Manns, Sir August Friedrich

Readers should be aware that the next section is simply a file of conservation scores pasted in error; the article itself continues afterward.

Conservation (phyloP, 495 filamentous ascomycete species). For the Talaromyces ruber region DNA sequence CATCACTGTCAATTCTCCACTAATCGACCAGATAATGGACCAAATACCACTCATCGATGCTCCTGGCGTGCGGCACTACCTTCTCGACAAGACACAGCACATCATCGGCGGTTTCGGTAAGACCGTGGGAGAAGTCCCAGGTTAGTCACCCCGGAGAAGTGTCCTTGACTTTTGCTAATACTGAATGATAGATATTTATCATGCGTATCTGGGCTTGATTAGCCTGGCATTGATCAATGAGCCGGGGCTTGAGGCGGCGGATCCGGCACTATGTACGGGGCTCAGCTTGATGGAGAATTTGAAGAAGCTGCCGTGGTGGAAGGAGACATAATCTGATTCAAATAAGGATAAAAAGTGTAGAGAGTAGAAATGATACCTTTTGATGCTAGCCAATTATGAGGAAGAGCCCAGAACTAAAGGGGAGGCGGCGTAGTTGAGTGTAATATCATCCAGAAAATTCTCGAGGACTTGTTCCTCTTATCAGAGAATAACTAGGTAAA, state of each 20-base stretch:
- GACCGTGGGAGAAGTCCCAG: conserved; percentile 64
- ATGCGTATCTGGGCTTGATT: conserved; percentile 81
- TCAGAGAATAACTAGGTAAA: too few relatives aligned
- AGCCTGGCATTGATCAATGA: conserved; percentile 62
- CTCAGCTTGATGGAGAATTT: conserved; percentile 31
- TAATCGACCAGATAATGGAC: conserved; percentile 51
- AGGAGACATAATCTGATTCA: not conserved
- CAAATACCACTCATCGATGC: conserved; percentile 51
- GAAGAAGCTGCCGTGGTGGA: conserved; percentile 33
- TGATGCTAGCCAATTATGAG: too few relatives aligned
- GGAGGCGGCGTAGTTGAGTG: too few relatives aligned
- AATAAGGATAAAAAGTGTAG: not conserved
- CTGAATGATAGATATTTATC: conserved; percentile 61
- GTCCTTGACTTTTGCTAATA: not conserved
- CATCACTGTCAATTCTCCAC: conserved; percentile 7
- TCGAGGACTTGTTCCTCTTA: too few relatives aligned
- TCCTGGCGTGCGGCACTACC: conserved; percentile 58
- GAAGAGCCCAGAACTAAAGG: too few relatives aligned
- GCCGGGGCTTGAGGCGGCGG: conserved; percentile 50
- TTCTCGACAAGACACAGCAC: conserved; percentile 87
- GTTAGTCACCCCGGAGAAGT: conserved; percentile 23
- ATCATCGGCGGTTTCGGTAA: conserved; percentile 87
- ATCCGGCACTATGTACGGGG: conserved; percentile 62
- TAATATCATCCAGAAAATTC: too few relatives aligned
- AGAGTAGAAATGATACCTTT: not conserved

Orchestra conductor, to whom the British public owes much of its knowledge of the works of great composers. He was born at Stolzenburg, North Germany. His earliest acquaintance with music began in a family quintet, and his first instruction was received at Torgelow, from the village musician, with whom he studied violin, clarinet and flute. Later he was apprenticed to Urban at Elbing, where he played in the orchestra of the Danzig Opera Company when it came to Elbing. Finally he obtained a position to play first clarinet in a regimental band of Danzig, and at the same time played a first violin at the theatre. When his band was sent to Posen in 1848 Manns became acquainted with Wieprecht, who helped him get a place in Gungl's Orchestra in Berlin, where later he became conductor and solo violin at Kroll's Garden. In 1851 he was appointed bandmaster to Colonel von Roon's infantry regiment at Konigsberg, in which position he had unusual freedom in his methods of work. When the regiment was moved to Cologne, its band enjoyed great reputation, and in 1854 Manns was offered a position of subconductor, under Schallehn, of the band at the Crystal Palace in London. Owing to trouble with Schallehn he resigned his position, and for a few months conducted the summer concerts at Amsterdam, but in 1855 he was appointed conductor in Schallehn's place. As conductor of the band at the Crystal Palace, Manns did great work. He transformed the band from a wind band into a full orchestra, succeeded in getting the concert-room enclosed and roofed in, and began his famous Saturday concerts, through which he did much to develop the musical taste of his London public. With untiring zeal and energy he worked to place before the people the works of the classical masters as a whole. He was also quick to recognize and encourage British musicians. He was a tremendous worker, and, beside his daily music and the Saturday concerts, had the arrangement of special music for many extra occasions and fetes. He replaced Sir Michael Costa as conductor of the Handel festivals in 1883, continuing this work until 1900. In 1896 and 1899 he conducted the music at the Sheffield Festival. In 1903 he was knighted. During forty-three years' work he is said to have conducted about twelve thousand concerts. He died in London.